We have noted earlier in this blog that digital preservation terminology is hard to pin down with precision. There are seemingly as many interpretations of “authenticity” and “repository” as there are digital preservation practitioners.
Digital preservation as a concept actually has even more plasticity when viewed through the lens of popular culture. I did a quick search on Flickr for “digital preservation” (focusing only on Creative Commons-licensed content with permission to modify, adapt, or build upon) and found a mind-bending array of photographs. Some had a connection with preserving digital content, but from an offbeat perspective–including that of a Lolcat.
Others illustrated digital preservation concepts in an amusing way, including “Post-it bit rot,” as in “Wait! What’s that white space in the lower right? Oh no! Post-it Bit rot!” This might be the ultimate inside joke for digital archivists, unless someone has visualized “ingest” in an irreverent manner. But then, if so, it might be best kept off Flickr.
I will confess to have uploaded many images tagged with digital preservation. Many of these are from personal digital archiving outreach that the Library of Congress does in conjunction with the American Library Association’s Preservation Week and our own National Book Festival. The pictures show my colleagues talking to people about how to care for their digital photos or other content.
Another popular type of shot from our outreach events involves people–especially children–puzzling over old computer hardware or storage media. Kids inevitably have no idea what a 5.25″ floppy disk is, much less a reel of tape or stack of punch cards. I like to think pictures showing this illustrate the eventual fate of all digital storage, including what is now the newest of the new.
Plenty of pictures tagged with digital preservation show earnest presentations at professional conferences (ideally with an interesting slide in the background). There are also the inescapable depictions of scanning analog originals, which cause me to sigh, because as we all know, digital scanning is not digital preservation.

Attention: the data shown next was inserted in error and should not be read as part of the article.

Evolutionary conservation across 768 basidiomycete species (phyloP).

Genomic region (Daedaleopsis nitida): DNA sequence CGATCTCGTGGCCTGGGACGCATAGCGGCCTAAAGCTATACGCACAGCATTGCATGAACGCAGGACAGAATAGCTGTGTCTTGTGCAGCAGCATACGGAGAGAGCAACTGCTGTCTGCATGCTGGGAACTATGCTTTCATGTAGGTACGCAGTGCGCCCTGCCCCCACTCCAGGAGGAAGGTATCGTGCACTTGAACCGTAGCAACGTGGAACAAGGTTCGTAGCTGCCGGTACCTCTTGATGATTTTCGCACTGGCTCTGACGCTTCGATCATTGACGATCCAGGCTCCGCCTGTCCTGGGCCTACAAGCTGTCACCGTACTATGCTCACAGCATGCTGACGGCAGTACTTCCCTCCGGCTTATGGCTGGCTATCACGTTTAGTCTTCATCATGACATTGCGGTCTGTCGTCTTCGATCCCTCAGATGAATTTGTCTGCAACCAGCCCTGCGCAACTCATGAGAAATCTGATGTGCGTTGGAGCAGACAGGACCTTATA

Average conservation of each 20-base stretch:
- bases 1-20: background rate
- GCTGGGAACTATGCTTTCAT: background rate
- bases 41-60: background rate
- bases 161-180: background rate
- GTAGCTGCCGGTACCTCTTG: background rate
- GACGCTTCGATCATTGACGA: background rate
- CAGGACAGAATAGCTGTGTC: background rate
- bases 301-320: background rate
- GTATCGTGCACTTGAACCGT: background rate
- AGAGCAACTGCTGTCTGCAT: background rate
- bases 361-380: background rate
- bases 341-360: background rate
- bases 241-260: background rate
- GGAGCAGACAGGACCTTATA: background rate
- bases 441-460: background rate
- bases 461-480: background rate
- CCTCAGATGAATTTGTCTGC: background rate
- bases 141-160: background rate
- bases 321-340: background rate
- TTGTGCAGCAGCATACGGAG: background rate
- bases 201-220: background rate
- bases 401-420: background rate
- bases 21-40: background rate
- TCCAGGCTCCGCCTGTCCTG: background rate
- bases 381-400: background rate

Using digital means to document cultural activities, particularly the life and customs of indigenous populations around the world, is commonly seen as as digital preservation. Really what is taking place, of course, is capturing a record, which itself needs careful preservation.
And then, there are photos associated with digital preservation that just seem–odd. I quite like the giant pop-up book shown at the right, for example, but it’s relationship to the subject at hand isn’t readily apparent.
Perhaps it’s the most user-friendly computer manual in existence. Or maybe it’s meant to preserve a digital object by rendering it in analog form–reverse digital reformatting, if you will.
All this is slightly disconcerting to me, and maybe to others, who have a narrower view of what digital preservation means. But we have to get over it. As time passes, popular culture will continue to expand and play with the notion of digital preservation. All we can do is grin and do our best to assert some context when we absolutely have to.